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Turner v. Richardson

United States District Court, Ninth Circuit

May 10, 2013

ANTHONY R. TURNER, Plaintiff,
v.
PAUL RICHARDSON, et al., Defendants.

AMENDED ORDER OF DISMISSAL

JEFFREY S. WHITE, District Judge.

INTRODUCTION

Because of an error in the caption, the order of dismissal, order granting leave to proceed in forma pauperis, and judgment filed April 15, 2013, are VACATED and replaced by this order, and a concurrently filed amended order granting leave to proceed in forma pauperis and amended judgment.

Plaintiff, a former parolee of the State of California, filed this pro se civil rights complaint under 42 U.S.C. § 1983 against judge of the Yolo County Superior Court. The application to proceed in forma pauperis is granted in a separate order. For the reasons discussed below, the complaint is dismissed without prejudice.

STANDARD OF REVIEW

Federal Rule of Civil Procedure 8(a)(2) requires only "a short and plain statement of the claim showing that the pleader is entitled to relief." "Specific facts are not necessary; the statement need only "give the defendant fair notice of what the.... claim is and the grounds upon which it rests."'" Erickson v. Pardus, 127 S.Ct. 2197, 2200 (2007) (citations omitted). Although in order to state a claim a complaint "does not need detailed factual allegations, ... a plaintiff's obligation to provide the grounds of his entitle[ment] to relief' requires more than labels and conclusions, and a formulaic recitation of the elements of a cause of action will not do.... Factual allegations must be enough to raise a right to relief above the speculative level." Bell Atlantic Corp. v. Twombly, 127 S.Ct. 1955, 1964-65 (2007) (citations omitted). A complaint must proffer "enough facts to state a claim for relief that is plausible on its face." Id. at 1974. Pro se pleadings must be liberally construed. Balistreri v. Pacifica Police Dep't, 901 F.2d 696, 699 (9th Cir. 1990).

To state a claim under 42 U.S.C. § 1983, a plaintiff must allege two elements: (1) that a right secured by the Constitution or laws of the United States was violated, and (2) that the alleged violation was committed by a person acting under the color of state law. West v. Atkins, 487 U.S. 42, 48 (1988).

LEGAL CLAIMS

Plaintiff alleges that Defendants violated his rights to due process, equal protection, and "all constitutional bill of human rights" by denying his motion to suppress evidence and making other adverse rulings that led to his conviction and "false imprisonment." He seeks money damages and immediate release from prison.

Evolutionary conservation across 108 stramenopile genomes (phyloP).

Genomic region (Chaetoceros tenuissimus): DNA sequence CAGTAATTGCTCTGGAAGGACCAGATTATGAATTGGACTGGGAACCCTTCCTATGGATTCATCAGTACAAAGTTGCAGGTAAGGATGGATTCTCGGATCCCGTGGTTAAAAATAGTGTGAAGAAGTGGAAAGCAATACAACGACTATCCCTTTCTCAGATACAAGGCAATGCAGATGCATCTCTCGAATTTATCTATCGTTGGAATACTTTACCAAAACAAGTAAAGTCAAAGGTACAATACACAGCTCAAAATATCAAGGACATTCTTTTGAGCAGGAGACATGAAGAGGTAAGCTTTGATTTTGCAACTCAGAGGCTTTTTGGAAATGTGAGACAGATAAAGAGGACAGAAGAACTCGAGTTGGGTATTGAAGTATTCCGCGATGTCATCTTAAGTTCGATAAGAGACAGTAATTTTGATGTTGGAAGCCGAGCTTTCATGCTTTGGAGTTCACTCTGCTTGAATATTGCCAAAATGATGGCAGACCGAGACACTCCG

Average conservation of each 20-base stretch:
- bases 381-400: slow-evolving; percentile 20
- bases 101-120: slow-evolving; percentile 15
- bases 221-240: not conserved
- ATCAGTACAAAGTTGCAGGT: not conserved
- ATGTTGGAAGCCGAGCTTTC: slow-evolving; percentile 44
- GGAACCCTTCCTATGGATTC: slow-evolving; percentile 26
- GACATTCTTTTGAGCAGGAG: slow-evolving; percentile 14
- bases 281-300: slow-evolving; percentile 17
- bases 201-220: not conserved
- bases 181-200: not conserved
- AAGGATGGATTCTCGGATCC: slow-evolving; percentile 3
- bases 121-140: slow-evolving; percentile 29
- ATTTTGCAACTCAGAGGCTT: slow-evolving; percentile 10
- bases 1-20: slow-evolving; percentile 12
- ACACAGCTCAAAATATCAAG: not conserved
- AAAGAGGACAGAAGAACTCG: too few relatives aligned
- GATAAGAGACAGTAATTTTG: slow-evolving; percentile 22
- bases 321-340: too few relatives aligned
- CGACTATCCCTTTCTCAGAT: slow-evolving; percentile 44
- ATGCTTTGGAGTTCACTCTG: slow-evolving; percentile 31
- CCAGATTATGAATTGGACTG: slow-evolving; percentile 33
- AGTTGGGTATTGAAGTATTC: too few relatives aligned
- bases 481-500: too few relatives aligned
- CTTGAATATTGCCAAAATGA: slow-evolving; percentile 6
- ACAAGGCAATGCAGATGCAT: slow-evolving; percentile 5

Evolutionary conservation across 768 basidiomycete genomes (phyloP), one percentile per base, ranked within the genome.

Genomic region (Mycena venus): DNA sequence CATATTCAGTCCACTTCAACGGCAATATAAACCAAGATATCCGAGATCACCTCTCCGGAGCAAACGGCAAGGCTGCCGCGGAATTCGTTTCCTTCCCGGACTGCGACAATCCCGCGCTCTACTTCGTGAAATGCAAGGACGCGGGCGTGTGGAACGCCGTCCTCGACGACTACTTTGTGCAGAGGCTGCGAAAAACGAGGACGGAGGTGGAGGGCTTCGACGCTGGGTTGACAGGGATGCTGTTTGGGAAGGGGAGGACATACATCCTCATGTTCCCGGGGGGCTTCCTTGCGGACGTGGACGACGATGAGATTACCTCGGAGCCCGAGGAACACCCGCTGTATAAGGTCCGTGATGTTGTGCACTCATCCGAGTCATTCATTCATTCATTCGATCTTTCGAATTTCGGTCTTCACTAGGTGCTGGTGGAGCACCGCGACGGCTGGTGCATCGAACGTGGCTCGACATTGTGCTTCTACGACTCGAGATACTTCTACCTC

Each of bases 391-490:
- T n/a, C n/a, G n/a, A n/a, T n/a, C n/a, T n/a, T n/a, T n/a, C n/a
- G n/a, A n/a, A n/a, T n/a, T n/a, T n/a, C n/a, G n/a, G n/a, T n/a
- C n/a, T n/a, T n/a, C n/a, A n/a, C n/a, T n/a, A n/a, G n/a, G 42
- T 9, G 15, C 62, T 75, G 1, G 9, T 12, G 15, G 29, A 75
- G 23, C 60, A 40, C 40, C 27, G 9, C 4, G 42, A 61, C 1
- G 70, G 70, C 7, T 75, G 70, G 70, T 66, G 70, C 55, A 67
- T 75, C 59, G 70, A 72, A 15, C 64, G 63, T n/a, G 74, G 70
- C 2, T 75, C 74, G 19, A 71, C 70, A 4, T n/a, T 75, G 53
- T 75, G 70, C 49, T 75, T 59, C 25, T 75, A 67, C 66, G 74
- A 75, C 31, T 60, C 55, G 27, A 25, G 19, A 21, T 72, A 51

The United States Supreme Court has held that to recover damages for an allegedly unconstitutional conviction or imprisonment, a section 1983 plaintiff must prove that the conviction or sentence has been reversed on direct appeal, expunged by executive order, declared invalid by a state tribunal authorized to make such determination, or called into question by a federal court's issuance of a writ of habeas corpus. Heck v. Humphrey, 114 S.Ct. 2364, 2372 (1994). A claim for damages arising from a conviction or sentence that has not been so invalidated is not cognizable under section 1983. Id.

Plaintiff seeks money damages for actions by Defendants that led to his confinement in prison. When a state prisoner seeks damages in a section 1983 suit, the district court must consider whether a judgment in favor of the plaintiff would necessarily imply the invalidity of his confinement; if it would, the complaint must be dismissed unless the plaintiff can demonstrate that the conviction or sentence has already been invalidated. Heck, 512 U.S. at 487. It is clear from the complaint that his conviction and consequent confinement have not been invalidated. Therefore, he fails to state a cognizable claim for damages under Section 1983, and such claims must be dismissed without prejudice. See Trimble v. City of Santa Rosa, 49 F.3d 583, 585 (9th Cir. 1995) (claims barred by Heck may be dismissed sua sponte without prejudice).

Plaintiff's claims for release from prison, if he wants to pursue such claims in federal court, must be brought in a federal habeas petition, not a civil rights complaint, after he has properly exhausted his claims in the state courts. Such claims are dismissed without prejudice to his doing so.

CONCLUSION

For the reasons set out above, this action is DISMISSED without prejudice.

The Clerk shall close the file and enter judgment.

IT IS SO ORDERED.


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